Listen to the latest CEPA seminar

Jane Gatley’s seminar on ‘Education based on the nature of knowledge’, hosted by CEPA and PESGB, is now available as an audio recording. Listen on Soundcloud.

Next @HopeCEPA Seminar Weds 13 November

Beyond ’employability’: Higher education that enables graduates to take a collectively-minded approach to work

Dr Peter Kahn (University of Liverpool)

13 November
EDEN 005

Eden Building, Hope Park, Liverpool Hope University, Liverpool, L16 9JD

‘Celebrating Children’s Rights through Arts’: marking 30 years of the UN Convention on Children’s Rights

2019 is the 30th Anniversary of the United Nations Convention on Children’s Rights (UNCRC, 1989). The Faculty of Education Early Childhood team and students, in collaboration with the Open Eye Gallery, Granby Children’s Centre, and Granby Winter Garden, will celebrate children’s rights with young children and their families through arts-based activities and exhibitions.

On Wednesday 6th November the event will include artistic and creative workshops, involving music, drawing, storytelling, photography, and cyanotypes. The artefacts created will be exhibited at the Open Eye Gallery on Saturday 9th November, giving us the opportunity to mark the occasion in an art-based way. The event is part of the Festival of Social Science, funded by the ESRC.

For more information, please contact Zoi Nikiforidou, or visit the Festival of Social Science event page.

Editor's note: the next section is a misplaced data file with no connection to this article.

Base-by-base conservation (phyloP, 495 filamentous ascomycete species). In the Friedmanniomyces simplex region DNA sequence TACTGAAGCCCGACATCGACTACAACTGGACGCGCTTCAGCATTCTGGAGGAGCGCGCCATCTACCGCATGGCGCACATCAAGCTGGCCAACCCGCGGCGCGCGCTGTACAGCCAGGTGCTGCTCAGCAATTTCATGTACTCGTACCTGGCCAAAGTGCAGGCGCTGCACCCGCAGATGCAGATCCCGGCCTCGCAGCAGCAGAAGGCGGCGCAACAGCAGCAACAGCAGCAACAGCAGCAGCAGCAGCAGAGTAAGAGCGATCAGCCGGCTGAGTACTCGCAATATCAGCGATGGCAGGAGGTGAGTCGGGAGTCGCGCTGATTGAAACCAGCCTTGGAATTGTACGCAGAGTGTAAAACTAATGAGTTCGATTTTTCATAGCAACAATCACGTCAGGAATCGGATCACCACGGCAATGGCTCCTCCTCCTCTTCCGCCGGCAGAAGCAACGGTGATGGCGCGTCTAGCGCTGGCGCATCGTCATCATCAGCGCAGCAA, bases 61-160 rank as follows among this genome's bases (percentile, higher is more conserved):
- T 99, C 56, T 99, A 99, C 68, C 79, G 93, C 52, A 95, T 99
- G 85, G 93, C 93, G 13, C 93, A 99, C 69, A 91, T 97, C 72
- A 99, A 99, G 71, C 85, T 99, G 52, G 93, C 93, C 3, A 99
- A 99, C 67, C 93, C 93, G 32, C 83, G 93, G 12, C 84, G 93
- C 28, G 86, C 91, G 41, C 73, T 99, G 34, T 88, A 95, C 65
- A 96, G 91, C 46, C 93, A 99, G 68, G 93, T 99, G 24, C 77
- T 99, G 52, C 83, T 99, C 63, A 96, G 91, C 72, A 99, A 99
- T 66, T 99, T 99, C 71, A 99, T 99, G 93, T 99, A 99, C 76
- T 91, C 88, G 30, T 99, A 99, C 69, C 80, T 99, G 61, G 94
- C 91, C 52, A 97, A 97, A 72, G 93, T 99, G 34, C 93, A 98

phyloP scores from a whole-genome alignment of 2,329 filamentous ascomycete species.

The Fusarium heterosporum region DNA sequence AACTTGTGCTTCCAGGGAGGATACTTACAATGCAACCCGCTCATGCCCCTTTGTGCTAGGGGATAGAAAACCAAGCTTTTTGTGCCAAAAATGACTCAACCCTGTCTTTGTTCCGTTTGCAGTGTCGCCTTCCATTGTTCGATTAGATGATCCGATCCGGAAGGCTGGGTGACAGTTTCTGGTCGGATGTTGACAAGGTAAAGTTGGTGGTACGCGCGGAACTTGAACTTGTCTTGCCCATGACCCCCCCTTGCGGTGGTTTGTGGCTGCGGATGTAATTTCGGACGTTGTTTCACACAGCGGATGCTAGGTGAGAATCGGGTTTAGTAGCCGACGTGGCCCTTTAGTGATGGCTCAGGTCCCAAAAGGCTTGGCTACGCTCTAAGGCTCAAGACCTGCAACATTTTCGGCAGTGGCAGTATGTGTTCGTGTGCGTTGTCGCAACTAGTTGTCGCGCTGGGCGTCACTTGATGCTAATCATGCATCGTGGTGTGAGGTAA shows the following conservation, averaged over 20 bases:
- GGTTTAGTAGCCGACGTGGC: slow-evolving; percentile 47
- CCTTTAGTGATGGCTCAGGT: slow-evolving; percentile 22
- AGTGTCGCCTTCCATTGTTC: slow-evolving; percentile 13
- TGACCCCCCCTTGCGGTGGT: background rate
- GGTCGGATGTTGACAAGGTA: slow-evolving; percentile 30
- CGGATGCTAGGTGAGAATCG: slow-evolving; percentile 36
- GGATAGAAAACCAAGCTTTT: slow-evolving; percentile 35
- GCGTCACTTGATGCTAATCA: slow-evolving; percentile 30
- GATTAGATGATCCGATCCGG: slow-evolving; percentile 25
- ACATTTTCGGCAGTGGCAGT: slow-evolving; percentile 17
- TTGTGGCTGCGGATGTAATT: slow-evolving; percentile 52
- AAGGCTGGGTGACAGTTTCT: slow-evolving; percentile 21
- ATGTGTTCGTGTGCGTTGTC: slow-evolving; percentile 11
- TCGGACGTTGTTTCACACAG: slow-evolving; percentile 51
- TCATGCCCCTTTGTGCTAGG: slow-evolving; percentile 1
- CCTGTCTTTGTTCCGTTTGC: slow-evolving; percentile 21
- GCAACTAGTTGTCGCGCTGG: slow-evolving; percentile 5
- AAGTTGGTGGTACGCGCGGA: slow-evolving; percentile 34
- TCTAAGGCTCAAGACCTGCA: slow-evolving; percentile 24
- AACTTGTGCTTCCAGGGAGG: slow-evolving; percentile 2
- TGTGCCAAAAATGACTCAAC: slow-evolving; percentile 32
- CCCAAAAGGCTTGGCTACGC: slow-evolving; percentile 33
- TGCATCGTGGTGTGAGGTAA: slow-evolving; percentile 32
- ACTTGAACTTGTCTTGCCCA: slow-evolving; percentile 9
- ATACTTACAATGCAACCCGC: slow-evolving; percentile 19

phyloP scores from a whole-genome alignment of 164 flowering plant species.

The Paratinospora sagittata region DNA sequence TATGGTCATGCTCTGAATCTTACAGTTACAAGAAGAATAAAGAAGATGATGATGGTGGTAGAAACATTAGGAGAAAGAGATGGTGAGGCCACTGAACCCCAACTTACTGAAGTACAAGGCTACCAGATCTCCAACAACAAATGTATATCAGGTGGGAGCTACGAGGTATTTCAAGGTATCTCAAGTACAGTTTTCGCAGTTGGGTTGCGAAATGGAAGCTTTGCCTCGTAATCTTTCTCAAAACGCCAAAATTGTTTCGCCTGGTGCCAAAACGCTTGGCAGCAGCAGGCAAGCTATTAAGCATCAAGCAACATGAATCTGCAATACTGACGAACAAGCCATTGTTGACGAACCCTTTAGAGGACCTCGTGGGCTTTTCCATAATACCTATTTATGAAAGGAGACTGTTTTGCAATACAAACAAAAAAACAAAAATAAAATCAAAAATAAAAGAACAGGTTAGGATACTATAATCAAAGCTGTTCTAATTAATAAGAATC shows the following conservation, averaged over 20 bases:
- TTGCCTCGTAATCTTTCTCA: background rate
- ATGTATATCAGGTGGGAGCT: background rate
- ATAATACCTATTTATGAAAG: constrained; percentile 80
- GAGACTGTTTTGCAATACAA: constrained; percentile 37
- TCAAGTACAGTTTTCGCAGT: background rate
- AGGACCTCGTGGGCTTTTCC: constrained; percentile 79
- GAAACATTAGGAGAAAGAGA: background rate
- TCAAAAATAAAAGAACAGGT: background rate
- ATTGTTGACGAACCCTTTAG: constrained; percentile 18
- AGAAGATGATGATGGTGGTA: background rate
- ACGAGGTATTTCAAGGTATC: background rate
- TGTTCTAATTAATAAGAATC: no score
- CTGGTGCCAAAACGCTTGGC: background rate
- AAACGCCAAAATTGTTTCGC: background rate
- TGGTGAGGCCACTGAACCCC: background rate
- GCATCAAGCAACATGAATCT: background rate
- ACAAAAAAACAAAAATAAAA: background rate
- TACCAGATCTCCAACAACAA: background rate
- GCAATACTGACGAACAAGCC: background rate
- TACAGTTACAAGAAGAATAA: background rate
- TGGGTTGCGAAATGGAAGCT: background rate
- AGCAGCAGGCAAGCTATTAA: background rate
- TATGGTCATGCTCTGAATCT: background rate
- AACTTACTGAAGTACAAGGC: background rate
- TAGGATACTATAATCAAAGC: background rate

Latest CEPA Newsletter out now

Download the CEPA Newsletter for updates on our ‘Philosophy, Education, & Society’,  ‘Citizenship, Identity & Social Justice’, ‘Higher Education’, and ‘Education for Advantage’ research themes, compiled by @HopeCEPA co-directors Catherine O’Connell and David Lundie.

The Newsletter is also available on the Centre for Education & Policy Analysis page, where you will also find details of our seminar series.

‘Power, Policy, and Politics in Educational Leadership’: new MA module

The drive for educators, particularly those in schools and Academies serving areas of disadvantage, to critically reflect on school-based practice seeks to enhance educational outcomes for disadvantaged pupils and marginalised groups, both within a school and across a group of schools, and to secure career development for the individual teacher, in particular into leadership roles or through enhancing current leadership practice.

Our new module that supports this development, ‘Power, Politics, and Policy in Educational Leadership’, forms part of the MA Leading for Educational Advantage.

The MA has been designed, developed and written through collaboration between Hope University School of Teacher Education, CEPA, and Multi Academy Trusts in the North West of England as part of a Continuing Professional Development (CPD) Partnership initiative to offer professional masters qualifications that are:

  • current and relevant
  • bespoke to context
  • informed by current research and evidence

This new programme is designed primarily for serving professionals working in schools in Local Authorities (LAs), Multi Academy Trusts (MATs) and other educational settings serving disadvantaged communities who, already have a responsibility for leading or, are aspiring to a leadership role and who wish to study at Postgraduate Level.

Current and former students have said:

“It has changed my outlook and focused my thinking within my own practise. This has had a particular impact of my understanding of Pupil Premium from a SLT point of view. I have had impact on the school and therefore children in our school, by sharing the attachment theories and suggesting ways to support our disadvantaged LAC and PLAC through whole school training. It is my intention to also share the research and ideas behind PP funding and how we spend it in school, therefore helping other staff to gain the understanding that I have during this recent unit.”